In the past few days, Forte Oil Plc has been a major subject of discussion among Nigerian business stakeholders and investors. This is due to the company’s recent acquisition by Prudent Energy Services Ltd.
In view of this development, Nairametrics, alongside some other selected media outlets, were invited for an interactive session with the company’s newly-appointed Chief Executive Officer, Olumide Adeosun.
In the course of the session, Adeosun gave detailed information about the company’s future plans. He also used the occasion to allay the fears of the company’s minority shareholders who may be wondering what is in store for them following the acquisition.
Note that this is Adeosun’s first media briefing since he assumed his current position as the Chief Executive Officer of Forte Oil Plc.
Can you describe the company’s mode of operation since its establishment?
It is purely a downstream company. If you get back to its formation in December 1964, that was precisely what it was. Over the past decades, the company has built on that heritage through various stages and phases of our products, and I believe that the company. It has been an interesting journey for the company, in its asset base, people, culture, systems, and structure.
So, its been there, it does exactly what you will expect it to do. The company supplies, and trades in multiple streams; including lubricants.
In terms of corporate values, the values are exactly what you would expect from a company of this large size. We are committed to our customers, the people, and in knowing the system.
Why was Forte Oil acquired?
It is important to understand that this company was built for over 65 years. We have looked at what it will take to grow a business like this from scratch. Prudent has something mentioned and we looked at what it will take to move to 430 stations, e.t.c. And then we realised that it will take another leap of time; the market price, the share price, plus the premium that was loaded on it.
I’m sure if you speak to the co-investor, he will tell you that it’s a pretty good value, around 64 billion. This is because if you try to organically assemble this today, it will be quite the task. So, I think we did well.
What are your plans for the minority shareholders?
Our message for the minority shareholders of Forte Oil Plc is that we are growing a sustainable business here. We would like everyone who holds a share as a shareholder in this company to retain his or her shares; the shares are not going anywhere. The company hasn’t gone anywhere in over 65 years and we do not think it’s going anywhere in the next 65 years.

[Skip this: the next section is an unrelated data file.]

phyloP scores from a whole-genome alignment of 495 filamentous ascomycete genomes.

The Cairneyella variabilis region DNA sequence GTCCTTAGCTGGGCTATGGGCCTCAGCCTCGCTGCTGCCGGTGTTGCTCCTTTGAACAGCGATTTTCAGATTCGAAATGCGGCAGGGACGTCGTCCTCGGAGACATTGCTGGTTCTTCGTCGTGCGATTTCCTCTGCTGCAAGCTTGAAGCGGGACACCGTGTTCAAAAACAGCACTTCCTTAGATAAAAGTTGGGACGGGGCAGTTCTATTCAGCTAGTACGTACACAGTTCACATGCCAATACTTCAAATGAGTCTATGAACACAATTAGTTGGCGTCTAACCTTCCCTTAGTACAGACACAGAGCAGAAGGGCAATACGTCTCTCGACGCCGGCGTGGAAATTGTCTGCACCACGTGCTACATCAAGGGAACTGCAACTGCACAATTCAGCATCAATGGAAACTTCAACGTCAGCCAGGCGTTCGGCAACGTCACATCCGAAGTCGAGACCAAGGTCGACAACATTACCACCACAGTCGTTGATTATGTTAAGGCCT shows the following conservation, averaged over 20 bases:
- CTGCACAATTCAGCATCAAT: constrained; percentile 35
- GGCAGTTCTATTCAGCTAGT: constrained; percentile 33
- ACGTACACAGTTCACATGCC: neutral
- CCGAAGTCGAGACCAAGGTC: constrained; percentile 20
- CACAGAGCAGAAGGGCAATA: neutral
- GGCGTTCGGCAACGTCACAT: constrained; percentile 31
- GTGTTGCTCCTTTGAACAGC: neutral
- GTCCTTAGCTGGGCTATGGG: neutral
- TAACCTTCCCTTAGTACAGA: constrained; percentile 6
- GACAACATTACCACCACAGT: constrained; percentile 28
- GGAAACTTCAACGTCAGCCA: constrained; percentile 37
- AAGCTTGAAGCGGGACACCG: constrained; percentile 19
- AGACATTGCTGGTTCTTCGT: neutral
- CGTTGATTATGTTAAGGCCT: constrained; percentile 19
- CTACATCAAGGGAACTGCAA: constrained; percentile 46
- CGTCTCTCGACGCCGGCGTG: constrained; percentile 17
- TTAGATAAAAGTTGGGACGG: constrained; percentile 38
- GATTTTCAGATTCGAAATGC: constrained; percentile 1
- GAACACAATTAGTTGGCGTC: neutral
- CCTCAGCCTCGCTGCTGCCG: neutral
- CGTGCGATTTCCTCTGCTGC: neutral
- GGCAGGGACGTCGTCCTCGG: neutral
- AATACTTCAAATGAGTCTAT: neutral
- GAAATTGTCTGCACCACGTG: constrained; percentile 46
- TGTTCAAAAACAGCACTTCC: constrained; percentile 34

Our desire is that people who are shareholders in this company continue to be stockholders in this company, and bear from the dividend we hope to disburse over time.
In order to make this commitment sustainable, we have put together a strong board. The board is blessed with seasoned industry professionals. Amongst those that seat on the company’s board are people who are not just in our core purpose but also in related business along the value chain.
What do you plan to do with the existing brand?
As you know, the name Forte Oil is actually personal to an individual and that individual was the co-investor that has sold his shares. It is likely he won’t hold it against us to rebrand.
It is very likely to rebrand somewhere down the line in terms of priority, and how we will like to run things. Although, it’s not a day’s activity, it’s something that is being considered in a strategic way.
What does the acquisition represent?
At this particular point in time, I believe that this particular co-investor is one of the best and most important things to happen to this company because there is this very symbiotic marriage between two companies that have very complimentary processes.
Forte Oil’s upstream has massive exposure to the international trading market, and also has deep funds for its bankers as trading partners. So if you bring in the products. Forte oil easily has the third largest chain of retail outlet, so what that does is that it gives us at Prudent, the opportunity to provide Forte Oil with a much more simplified supply of valued chain and now we’re not buying through intermediaries, we are buying directly.
In view of this, we are enjoying the benefits of credit or credit lines that Prudent itself is giving and you’re also getting the benefit of the diversity of assets that Prudent brings to the party.
Forte Oil has assets, and Prudent has complementary assets. We have a large terminal in Apapa, and a large terminal in the South-South. What that does is that it creates the means for us to move faster to the north and to the south.
What is the new phase of the company’s business after this acquisition?
With the pre-divestment that happened, the management of Forte Oil will have assets to some retain. This will conduct working capital and we will do some of the things which were not possible in the past, due to some constraints. But the divestments of all the other businesses are stripping this down to its core.
Secondly, Prudent means business by one thing, it’s an industry of margins, narrow margins. We have figured out how to pump products from a source in the most efficient way possible. In this regard, a lot of learning will flow down in terms of increasing the operations and efficiency of the company.
What’s your strategic focus for the next phase? We are going to focus on significant things, which are giving our people the right talent, giving them access to other opportunities like synergies.
As we will look to diversify products, there’s an opportunity for people to move across Prudent.